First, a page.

Thursday, April 14, 2005
Warranty law is one of those areas where contract and tort law seem to be joined at the hip. At one point it might have seemed that strict liability in tort and the accompanying discovery rule would eliminate any role for contract. It hasn't happened though. In a new paper, Defective Products and Product Warranty Claims in Minnesota, Dave Prince of William Mitchell argues that warranty law is still "an important supplement" to tort rules. It's unfortunately one of those articles that will be useful to actual practicing lawyers and judges, but don't let that dissuade you. Click on the link for the abstract.
Warranty law is an important supplement to tort law principles governing liability for defective products. Warranties arise from promises or assertions associated with either the sale of a product or some other transfer of a product for value. Such promises or assertions about a product may be express, made in the form of the seller's statements about the qualities or attributes of the product, or they may simply be implied as a matter of policy.
Although warranty law is generally regarded as part of the body of contract law, the origins of warranty lie in tort. Important developments in contract law form a critical part of the developmental history of products liability law. Once tort law rejected privity as a limitation on the negligence law duty to foreseeable victims of personal or property injuries resulting from defective products, contract law incorporated the idea of warranties implied as a matter of law to make product manufacturers strictly liable for harms caused by defective products. This led ultimately to the recognition that the manufacturer's strict liability was not based on an agreement between the manufacturer and the plaintiff but imposed instead by law for reasons of policy. "[T]he liability is not one governed by law of contract but by the law of strict liability in tort."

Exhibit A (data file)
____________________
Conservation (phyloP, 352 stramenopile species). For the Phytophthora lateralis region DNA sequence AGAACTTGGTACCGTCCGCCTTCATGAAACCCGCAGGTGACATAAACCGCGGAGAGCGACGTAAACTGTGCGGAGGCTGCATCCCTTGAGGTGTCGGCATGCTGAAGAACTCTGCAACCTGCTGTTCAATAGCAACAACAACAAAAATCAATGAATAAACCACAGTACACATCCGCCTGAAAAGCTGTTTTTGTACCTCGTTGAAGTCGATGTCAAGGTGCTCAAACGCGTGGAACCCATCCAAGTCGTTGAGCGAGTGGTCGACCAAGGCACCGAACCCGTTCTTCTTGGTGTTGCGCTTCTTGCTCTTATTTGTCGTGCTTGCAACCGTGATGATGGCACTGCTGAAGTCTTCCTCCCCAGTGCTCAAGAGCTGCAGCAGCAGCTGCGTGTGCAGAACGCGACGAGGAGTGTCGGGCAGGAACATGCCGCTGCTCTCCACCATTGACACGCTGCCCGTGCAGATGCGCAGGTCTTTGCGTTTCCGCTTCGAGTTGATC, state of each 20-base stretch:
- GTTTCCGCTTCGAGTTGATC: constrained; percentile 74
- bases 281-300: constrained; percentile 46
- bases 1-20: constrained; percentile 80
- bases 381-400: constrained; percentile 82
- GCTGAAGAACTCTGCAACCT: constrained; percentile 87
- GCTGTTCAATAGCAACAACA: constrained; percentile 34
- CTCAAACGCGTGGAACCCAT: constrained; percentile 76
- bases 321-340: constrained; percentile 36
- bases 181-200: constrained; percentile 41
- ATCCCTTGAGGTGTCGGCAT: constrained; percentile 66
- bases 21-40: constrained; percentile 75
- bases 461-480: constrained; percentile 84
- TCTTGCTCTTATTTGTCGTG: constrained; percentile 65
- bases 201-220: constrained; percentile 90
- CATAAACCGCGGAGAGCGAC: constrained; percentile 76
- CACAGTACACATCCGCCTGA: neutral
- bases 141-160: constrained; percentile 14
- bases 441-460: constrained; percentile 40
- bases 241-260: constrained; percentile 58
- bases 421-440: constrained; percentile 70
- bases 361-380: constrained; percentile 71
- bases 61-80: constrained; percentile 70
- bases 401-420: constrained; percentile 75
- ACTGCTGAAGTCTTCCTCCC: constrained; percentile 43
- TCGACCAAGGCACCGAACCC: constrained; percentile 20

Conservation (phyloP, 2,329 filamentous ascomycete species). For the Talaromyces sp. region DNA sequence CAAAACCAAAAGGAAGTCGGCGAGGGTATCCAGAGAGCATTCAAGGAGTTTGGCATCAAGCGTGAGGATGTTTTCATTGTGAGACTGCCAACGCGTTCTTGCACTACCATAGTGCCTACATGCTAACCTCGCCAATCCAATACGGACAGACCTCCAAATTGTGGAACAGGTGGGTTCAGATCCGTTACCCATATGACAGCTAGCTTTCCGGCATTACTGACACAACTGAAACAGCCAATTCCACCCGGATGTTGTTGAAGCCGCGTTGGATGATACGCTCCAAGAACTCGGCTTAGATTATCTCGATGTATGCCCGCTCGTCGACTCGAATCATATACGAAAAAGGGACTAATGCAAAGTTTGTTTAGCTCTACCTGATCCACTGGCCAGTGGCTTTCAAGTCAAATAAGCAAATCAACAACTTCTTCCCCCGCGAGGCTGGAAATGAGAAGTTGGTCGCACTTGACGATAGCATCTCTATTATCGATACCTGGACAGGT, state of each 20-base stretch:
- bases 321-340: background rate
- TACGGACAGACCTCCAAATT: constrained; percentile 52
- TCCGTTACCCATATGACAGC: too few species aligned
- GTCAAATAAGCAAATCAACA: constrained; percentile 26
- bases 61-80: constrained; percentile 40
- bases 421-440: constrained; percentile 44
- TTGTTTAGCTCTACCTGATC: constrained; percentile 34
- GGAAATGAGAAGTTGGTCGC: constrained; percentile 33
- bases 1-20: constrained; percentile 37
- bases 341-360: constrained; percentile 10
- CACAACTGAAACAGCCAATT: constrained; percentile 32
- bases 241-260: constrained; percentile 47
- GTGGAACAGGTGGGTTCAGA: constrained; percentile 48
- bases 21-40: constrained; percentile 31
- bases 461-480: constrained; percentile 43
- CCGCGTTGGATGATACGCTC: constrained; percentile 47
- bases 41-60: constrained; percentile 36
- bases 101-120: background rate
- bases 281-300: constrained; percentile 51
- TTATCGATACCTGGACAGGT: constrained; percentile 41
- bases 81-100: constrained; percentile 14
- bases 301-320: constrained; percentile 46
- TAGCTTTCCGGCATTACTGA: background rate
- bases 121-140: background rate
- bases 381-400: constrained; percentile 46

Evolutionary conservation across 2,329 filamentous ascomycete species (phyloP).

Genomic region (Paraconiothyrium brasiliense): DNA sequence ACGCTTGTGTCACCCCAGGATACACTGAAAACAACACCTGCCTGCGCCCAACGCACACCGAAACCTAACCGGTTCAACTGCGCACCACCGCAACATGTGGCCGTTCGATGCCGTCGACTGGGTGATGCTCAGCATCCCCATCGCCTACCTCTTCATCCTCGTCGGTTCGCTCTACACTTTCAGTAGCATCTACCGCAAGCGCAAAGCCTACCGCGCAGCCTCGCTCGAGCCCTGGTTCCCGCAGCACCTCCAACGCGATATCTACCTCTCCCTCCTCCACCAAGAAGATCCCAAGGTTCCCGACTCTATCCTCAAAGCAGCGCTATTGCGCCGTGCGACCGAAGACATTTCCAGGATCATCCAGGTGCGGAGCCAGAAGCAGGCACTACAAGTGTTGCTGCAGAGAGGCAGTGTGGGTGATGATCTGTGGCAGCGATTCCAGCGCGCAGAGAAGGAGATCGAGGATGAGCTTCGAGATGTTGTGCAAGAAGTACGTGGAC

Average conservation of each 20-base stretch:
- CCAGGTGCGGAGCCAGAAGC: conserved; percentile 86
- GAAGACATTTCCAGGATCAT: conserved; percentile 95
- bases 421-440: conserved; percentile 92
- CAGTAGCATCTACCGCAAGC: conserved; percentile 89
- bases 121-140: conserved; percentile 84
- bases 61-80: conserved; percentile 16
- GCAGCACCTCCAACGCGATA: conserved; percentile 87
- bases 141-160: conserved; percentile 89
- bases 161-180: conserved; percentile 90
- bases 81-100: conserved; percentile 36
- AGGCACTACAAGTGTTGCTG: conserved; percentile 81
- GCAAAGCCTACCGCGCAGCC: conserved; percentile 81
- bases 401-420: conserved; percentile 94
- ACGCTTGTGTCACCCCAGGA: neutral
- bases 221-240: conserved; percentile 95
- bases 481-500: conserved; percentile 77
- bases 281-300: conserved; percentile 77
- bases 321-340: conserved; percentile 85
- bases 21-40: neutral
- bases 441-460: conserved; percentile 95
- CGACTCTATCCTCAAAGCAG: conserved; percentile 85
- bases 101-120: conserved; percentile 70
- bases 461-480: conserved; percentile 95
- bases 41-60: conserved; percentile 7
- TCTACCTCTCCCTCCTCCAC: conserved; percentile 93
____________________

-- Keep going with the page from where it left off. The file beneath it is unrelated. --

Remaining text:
Warranty law as it relates to the sale of products evolved as a matter of common law and then was eventually codified. In Minnesota, warranty law is expressed in chapter 336 of the Minnesota Statues, Minnesota's version of the Uniform Commercial Code (U.C.C.), and in judicial interpretations of that statute, particularly Article 2 governing the sale of goods. Additional important sources of warranty law in Minnesota include state statutes designed to protect consumers gainst certain deceptive and unfair trade practices and the federal Magnuson-Moss Warranty Act.
There is substantial similarity between Minnesota warranty law under the U.C.C. and products liability in tort, but there are also important differences.